Later, metaphysicians described the sky as the generator of all the phenomena and beings in the world, including all celestial bodies(the major force, or supreme divinity), and they classified it as yang. The earth was considered yin.

Metaphysically speaking, the sky, infinite space, may be called yang, the greatest producer. In the physical sense, however, the sky – infinite space, the boundless expansion – may be called yin, the greatest entropical passiveness. From this point of view, the earth is compact and yang.

  In old Chinese medicine, the small intestine, bladder, stomach, large intestine, etc., are classified as yang while the heart, kidneys, pancreas, liver, etc., are classified as yin. This is a metaphysical classification. Physically speaking, this must be reversed: all empty organs are yin, as they are passive and receptive; all solid organs, with density and compactness, are yang. (The stomach, intestines, bladder, lungs, etc., are yin; the liver, kidneys, heart, pancreas, etc., are yang.)

  We are living in a scientific and physical era. We therefore need a physical, up-to-date classification to unify terminology for the introduction of the Unique Principle into all the natural sciences, in addition to medicine, and all the cultural sciences as well. Most of all, it is necessary in the formation of fundamental concepts for a world government.”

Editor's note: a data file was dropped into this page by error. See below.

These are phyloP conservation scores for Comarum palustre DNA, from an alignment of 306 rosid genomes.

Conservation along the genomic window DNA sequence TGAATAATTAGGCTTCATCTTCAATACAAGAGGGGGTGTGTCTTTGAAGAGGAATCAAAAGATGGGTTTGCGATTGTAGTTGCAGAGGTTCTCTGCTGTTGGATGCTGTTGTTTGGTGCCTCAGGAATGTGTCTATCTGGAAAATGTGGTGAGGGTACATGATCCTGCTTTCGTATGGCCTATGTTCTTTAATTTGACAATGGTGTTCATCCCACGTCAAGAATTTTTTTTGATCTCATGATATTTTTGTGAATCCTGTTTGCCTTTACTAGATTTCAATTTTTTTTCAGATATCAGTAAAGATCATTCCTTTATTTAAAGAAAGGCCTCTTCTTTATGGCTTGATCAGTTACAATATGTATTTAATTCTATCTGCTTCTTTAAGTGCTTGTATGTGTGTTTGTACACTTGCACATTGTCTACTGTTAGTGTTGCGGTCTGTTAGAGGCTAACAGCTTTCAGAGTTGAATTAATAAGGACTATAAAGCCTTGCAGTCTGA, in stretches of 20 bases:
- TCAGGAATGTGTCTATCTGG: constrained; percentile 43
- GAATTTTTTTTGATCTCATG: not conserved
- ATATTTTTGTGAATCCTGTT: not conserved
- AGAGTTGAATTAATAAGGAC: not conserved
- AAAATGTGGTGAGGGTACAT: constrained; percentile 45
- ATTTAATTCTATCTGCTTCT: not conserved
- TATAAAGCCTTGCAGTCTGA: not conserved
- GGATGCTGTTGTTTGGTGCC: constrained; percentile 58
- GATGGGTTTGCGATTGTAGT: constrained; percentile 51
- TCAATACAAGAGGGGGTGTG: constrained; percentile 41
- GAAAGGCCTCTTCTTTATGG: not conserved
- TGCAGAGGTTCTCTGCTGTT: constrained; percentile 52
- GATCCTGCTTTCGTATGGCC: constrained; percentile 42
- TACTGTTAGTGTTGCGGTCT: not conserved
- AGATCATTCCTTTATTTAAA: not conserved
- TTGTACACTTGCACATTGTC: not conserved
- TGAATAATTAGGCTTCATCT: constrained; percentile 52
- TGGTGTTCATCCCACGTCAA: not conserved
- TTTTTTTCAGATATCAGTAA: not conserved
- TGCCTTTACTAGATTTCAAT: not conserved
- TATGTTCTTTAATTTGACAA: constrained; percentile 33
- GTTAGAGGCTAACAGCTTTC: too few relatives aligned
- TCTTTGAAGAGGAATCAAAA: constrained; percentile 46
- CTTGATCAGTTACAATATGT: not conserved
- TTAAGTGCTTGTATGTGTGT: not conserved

Roy Collins

  Roy Collins, student of Chinese philosophy and author of two books on the subject, presents a historical view. (Compiled from conversations on the Internet)

  “I will state historical facts that point to Yu as the conqueror of the Great Flood around 2600 BCE. It was Yu who diverted the floodwaters by dividing the flooded land into four irrigation lines so that from a bird’s eye’s view the land looked like a tic-tac-toe board ( 9 squares). Yu’s son was Ch’i, who founded Hsia, the legendary first dynasty of China. It is highly doubtful that Yu knew anything about the I Ching, the Five Elements, or Fung Shui, Nine Star Ki , Five Star Ki, or even the concept of yin and yang as most of these systems were either too primitive or had not yet been invented. In fact one really does not see or hear much about yin and yang or divination until the Shang Dynasty (oracle bone script) where writing was invented – about 100 years after Yu. It was after the Shang was overthrown by Chou when we first start to hear about the Five Agents (Wu Xing) which was a physical concept that had not yet developed into the correlative system that we know it as today.